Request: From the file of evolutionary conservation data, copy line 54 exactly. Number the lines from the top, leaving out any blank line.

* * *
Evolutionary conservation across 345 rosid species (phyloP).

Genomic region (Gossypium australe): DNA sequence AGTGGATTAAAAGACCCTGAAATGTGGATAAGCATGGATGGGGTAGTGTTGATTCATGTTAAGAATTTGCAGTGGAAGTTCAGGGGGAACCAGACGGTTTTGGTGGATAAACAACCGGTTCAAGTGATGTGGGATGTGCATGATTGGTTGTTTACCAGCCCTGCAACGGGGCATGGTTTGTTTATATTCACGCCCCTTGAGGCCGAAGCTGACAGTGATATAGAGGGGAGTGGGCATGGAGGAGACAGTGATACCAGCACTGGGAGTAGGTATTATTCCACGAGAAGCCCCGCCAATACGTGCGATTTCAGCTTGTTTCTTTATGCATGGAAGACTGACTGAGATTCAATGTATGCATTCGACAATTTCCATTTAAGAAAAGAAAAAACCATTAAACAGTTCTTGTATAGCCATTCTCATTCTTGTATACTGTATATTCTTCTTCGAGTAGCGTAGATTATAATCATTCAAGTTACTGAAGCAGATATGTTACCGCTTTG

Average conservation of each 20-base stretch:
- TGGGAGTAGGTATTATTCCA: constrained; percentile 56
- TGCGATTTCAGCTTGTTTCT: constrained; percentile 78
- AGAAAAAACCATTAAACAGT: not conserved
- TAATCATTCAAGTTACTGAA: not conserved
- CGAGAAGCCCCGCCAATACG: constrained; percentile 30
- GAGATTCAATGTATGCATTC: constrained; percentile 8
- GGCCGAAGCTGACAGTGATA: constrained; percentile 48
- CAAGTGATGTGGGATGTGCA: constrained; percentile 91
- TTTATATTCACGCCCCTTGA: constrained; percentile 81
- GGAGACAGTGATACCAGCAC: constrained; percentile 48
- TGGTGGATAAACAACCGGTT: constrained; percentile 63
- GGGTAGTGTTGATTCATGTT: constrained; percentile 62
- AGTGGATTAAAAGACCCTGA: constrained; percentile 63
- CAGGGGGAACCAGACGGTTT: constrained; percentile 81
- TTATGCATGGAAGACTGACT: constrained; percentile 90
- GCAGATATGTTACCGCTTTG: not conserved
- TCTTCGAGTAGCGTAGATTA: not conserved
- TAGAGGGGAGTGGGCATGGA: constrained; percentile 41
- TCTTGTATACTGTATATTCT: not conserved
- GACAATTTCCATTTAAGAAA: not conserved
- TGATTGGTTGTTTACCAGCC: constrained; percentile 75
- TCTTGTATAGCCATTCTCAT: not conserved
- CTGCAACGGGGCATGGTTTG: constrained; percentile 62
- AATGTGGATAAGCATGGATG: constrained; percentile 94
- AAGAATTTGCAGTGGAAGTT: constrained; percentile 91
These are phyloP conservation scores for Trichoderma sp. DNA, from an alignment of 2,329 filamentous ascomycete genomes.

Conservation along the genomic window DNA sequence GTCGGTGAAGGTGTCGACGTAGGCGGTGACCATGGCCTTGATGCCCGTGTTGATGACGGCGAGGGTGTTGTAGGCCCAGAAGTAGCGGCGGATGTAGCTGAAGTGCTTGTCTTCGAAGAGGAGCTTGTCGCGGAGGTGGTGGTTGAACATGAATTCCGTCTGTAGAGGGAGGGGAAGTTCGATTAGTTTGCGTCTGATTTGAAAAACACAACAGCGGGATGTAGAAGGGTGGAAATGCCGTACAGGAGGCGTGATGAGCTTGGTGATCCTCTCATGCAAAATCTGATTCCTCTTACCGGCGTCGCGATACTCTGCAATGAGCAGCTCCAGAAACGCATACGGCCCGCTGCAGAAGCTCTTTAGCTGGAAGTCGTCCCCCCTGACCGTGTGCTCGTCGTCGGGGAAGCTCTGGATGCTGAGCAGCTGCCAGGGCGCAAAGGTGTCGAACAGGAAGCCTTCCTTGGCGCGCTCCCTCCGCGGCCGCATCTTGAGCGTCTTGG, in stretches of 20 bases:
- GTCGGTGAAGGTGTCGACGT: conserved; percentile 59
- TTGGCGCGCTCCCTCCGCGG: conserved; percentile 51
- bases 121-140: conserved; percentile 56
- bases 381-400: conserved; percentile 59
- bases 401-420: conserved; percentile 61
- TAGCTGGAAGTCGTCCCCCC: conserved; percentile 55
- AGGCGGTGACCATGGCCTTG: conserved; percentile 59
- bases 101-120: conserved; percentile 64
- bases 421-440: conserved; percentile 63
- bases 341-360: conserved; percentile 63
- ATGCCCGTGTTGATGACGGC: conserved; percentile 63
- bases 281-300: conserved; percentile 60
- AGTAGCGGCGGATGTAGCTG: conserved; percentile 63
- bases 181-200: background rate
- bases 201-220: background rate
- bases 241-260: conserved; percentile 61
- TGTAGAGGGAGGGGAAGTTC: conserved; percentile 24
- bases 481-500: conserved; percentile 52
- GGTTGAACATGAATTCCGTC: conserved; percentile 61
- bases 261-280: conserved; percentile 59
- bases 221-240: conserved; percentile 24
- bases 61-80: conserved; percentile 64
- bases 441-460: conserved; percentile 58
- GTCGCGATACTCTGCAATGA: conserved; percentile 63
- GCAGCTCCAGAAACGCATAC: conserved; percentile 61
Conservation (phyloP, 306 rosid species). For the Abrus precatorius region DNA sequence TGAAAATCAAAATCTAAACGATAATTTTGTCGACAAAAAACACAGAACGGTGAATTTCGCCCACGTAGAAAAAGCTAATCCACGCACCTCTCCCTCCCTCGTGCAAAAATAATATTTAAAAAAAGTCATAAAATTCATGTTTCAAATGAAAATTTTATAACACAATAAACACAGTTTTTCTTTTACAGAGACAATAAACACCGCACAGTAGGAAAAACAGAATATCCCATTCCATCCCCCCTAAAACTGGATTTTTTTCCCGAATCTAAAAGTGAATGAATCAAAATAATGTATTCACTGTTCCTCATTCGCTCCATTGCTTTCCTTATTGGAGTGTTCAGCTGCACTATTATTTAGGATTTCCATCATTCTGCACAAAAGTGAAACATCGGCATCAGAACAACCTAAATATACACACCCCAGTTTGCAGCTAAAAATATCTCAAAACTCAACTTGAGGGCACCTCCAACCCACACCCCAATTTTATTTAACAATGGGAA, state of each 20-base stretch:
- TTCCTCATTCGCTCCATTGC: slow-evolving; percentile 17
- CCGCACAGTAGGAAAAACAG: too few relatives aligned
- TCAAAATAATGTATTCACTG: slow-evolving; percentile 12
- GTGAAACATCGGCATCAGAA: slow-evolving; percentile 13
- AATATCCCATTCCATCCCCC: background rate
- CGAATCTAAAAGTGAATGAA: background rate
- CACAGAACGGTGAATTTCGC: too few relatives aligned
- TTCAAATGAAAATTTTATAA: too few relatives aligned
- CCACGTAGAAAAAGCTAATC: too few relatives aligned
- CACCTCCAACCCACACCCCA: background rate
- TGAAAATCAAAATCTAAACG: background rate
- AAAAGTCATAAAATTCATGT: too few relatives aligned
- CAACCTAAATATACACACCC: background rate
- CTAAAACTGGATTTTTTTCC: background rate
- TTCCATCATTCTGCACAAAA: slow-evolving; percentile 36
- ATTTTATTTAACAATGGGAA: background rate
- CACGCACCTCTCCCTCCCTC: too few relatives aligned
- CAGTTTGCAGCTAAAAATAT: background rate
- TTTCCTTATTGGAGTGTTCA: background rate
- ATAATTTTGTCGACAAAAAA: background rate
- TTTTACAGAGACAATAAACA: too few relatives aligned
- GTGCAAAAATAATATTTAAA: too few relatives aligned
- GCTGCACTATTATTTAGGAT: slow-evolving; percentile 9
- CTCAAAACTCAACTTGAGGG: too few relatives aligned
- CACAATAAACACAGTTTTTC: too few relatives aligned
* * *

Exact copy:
- GTCGCGATACTCTGCAATGA: conserved; percentile 63